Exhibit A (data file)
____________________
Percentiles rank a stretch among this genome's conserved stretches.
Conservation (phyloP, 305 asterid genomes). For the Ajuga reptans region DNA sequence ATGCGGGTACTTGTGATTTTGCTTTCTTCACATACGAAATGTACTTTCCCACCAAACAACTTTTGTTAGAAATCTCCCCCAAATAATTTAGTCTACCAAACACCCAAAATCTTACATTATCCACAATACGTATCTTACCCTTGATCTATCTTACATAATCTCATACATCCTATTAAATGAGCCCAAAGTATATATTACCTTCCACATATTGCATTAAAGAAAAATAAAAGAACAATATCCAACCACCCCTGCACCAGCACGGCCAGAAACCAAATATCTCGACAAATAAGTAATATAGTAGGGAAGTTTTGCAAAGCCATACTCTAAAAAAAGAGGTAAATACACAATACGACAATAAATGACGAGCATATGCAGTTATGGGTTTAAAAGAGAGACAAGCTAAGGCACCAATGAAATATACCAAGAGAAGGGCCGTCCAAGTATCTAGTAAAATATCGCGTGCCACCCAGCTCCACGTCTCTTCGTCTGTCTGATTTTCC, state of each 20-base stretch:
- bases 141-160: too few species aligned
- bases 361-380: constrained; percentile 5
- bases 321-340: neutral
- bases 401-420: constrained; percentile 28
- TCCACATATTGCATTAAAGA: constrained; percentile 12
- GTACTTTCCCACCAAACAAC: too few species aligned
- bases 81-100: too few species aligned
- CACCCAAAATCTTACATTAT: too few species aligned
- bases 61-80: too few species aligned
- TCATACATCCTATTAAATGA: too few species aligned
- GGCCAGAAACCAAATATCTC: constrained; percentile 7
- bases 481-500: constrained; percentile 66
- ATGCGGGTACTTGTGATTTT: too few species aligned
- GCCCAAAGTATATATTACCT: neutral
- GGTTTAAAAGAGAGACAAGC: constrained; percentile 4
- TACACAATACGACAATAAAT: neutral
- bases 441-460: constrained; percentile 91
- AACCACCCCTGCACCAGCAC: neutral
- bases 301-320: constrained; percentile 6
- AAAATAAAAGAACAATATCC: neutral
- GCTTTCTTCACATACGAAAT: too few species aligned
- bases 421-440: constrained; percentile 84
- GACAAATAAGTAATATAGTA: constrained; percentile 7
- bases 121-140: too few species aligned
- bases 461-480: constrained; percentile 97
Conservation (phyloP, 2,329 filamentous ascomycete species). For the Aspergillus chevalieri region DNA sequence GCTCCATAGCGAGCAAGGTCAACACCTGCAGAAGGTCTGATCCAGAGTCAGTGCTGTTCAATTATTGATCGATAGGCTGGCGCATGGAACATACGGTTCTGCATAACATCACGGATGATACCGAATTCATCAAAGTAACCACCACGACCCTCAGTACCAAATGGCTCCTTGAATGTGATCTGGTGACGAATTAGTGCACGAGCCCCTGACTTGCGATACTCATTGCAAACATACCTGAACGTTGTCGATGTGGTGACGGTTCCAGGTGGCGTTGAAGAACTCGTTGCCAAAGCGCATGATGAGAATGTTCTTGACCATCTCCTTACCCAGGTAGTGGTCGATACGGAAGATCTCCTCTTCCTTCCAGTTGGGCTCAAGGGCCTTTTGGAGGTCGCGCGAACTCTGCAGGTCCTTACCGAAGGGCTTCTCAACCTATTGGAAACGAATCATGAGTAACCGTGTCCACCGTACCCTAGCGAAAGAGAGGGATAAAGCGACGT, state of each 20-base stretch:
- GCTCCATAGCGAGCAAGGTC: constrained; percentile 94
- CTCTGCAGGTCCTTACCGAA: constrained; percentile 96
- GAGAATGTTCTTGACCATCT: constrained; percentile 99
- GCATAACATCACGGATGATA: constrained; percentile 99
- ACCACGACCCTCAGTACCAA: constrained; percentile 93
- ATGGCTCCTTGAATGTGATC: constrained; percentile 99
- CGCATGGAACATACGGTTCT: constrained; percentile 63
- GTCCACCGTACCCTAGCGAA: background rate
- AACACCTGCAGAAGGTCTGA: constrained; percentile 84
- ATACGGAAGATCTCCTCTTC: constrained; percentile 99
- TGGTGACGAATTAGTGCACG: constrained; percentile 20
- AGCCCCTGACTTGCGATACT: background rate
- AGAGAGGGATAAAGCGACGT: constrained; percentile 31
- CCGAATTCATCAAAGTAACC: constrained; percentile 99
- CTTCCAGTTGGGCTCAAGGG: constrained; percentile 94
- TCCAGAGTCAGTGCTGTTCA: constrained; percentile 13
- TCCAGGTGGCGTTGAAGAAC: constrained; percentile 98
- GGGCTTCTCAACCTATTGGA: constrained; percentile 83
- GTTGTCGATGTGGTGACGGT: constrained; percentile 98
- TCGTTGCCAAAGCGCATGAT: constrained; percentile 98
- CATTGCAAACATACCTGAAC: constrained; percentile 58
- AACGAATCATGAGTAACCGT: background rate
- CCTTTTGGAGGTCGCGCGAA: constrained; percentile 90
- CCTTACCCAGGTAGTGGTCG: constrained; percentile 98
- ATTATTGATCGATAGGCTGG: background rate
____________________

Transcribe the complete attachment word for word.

Percentiles rank a stretch among this genome's conserved stretches.
Conservation (phyloP, 305 asterid genomes). For the Ajuga reptans region DNA sequence ATGCGGGTACTTGTGATTTTGCTTTCTTCACATACGAAATGTACTTTCCCACCAAACAACTTTTGTTAGAAATCTCCCCCAAATAATTTAGTCTACCAAACACCCAAAATCTTACATTATCCACAATACGTATCTTACCCTTGATCTATCTTACATAATCTCATACATCCTATTAAATGAGCCCAAAGTATATATTACCTTCCACATATTGCATTAAAGAAAAATAAAAGAACAATATCCAACCACCCCTGCACCAGCACGGCCAGAAACCAAATATCTCGACAAATAAGTAATATAGTAGGGAAGTTTTGCAAAGCCATACTCTAAAAAAAGAGGTAAATACACAATACGACAATAAATGACGAGCATATGCAGTTATGGGTTTAAAAGAGAGACAAGCTAAGGCACCAATGAAATATACCAAGAGAAGGGCCGTCCAAGTATCTAGTAAAATATCGCGTGCCACCCAGCTCCACGTCTCTTCGTCTGTCTGATTTTCC, state of each 20-base stretch:
- bases 141-160: too few species aligned
- bases 361-380: constrained; percentile 5
- bases 321-340: neutral
- bases 401-420: constrained; percentile 28
- TCCACATATTGCATTAAAGA: constrained; percentile 12
- GTACTTTCCCACCAAACAAC: too few species aligned
- bases 81-100: too few species aligned
- CACCCAAAATCTTACATTAT: too few species aligned
- bases 61-80: too few species aligned
- TCATACATCCTATTAAATGA: too few species aligned
- GGCCAGAAACCAAATATCTC: constrained; percentile 7
- bases 481-500: constrained; percentile 66
- ATGCGGGTACTTGTGATTTT: too few species aligned
- GCCCAAAGTATATATTACCT: neutral
- GGTTTAAAAGAGAGACAAGC: constrained; percentile 4
- TACACAATACGACAATAAAT: neutral
- bases 441-460: constrained; percentile 91
- AACCACCCCTGCACCAGCAC: neutral
- bases 301-320: constrained; percentile 6
- AAAATAAAAGAACAATATCC: neutral
- GCTTTCTTCACATACGAAAT: too few species aligned
- bases 421-440: constrained; percentile 84
- GACAAATAAGTAATATAGTA: constrained; percentile 7
- bases 121-140: too few species aligned
- bases 461-480: constrained; percentile 97
Conservation (phyloP, 2,329 filamentous ascomycete species). For the Aspergillus chevalieri region DNA sequence GCTCCATAGCGAGCAAGGTCAACACCTGCAGAAGGTCTGATCCAGAGTCAGTGCTGTTCAATTATTGATCGATAGGCTGGCGCATGGAACATACGGTTCTGCATAACATCACGGATGATACCGAATTCATCAAAGTAACCACCACGACCCTCAGTACCAAATGGCTCCTTGAATGTGATCTGGTGACGAATTAGTGCACGAGCCCCTGACTTGCGATACTCATTGCAAACATACCTGAACGTTGTCGATGTGGTGACGGTTCCAGGTGGCGTTGAAGAACTCGTTGCCAAAGCGCATGATGAGAATGTTCTTGACCATCTCCTTACCCAGGTAGTGGTCGATACGGAAGATCTCCTCTTCCTTCCAGTTGGGCTCAAGGGCCTTTTGGAGGTCGCGCGAACTCTGCAGGTCCTTACCGAAGGGCTTCTCAACCTATTGGAAACGAATCATGAGTAACCGTGTCCACCGTACCCTAGCGAAAGAGAGGGATAAAGCGACGT, state of each 20-base stretch:
- GCTCCATAGCGAGCAAGGTC: constrained; percentile 94
- CTCTGCAGGTCCTTACCGAA: constrained; percentile 96
- GAGAATGTTCTTGACCATCT: constrained; percentile 99
- GCATAACATCACGGATGATA: constrained; percentile 99
- ACCACGACCCTCAGTACCAA: constrained; percentile 93
- ATGGCTCCTTGAATGTGATC: constrained; percentile 99
- CGCATGGAACATACGGTTCT: constrained; percentile 63
- GTCCACCGTACCCTAGCGAA: background rate
- AACACCTGCAGAAGGTCTGA: constrained; percentile 84
- ATACGGAAGATCTCCTCTTC: constrained; percentile 99
- TGGTGACGAATTAGTGCACG: constrained; percentile 20
- AGCCCCTGACTTGCGATACT: background rate
- AGAGAGGGATAAAGCGACGT: constrained; percentile 31
- CCGAATTCATCAAAGTAACC: constrained; percentile 99
- CTTCCAGTTGGGCTCAAGGG: constrained; percentile 94
- TCCAGAGTCAGTGCTGTTCA: constrained; percentile 13
- TCCAGGTGGCGTTGAAGAAC: constrained; percentile 98
- GGGCTTCTCAACCTATTGGA: constrained; percentile 83
- GTTGTCGATGTGGTGACGGT: constrained; percentile 98
- TCGTTGCCAAAGCGCATGAT: constrained; percentile 98
- CATTGCAAACATACCTGAAC: constrained; percentile 58
- AACGAATCATGAGTAACCGT: background rate
- CCTTTTGGAGGTCGCGCGAA: constrained; percentile 90
- CCTTACCCAGGTAGTGGTCG: constrained; percentile 98
- ATTATTGATCGATAGGCTGG: background rate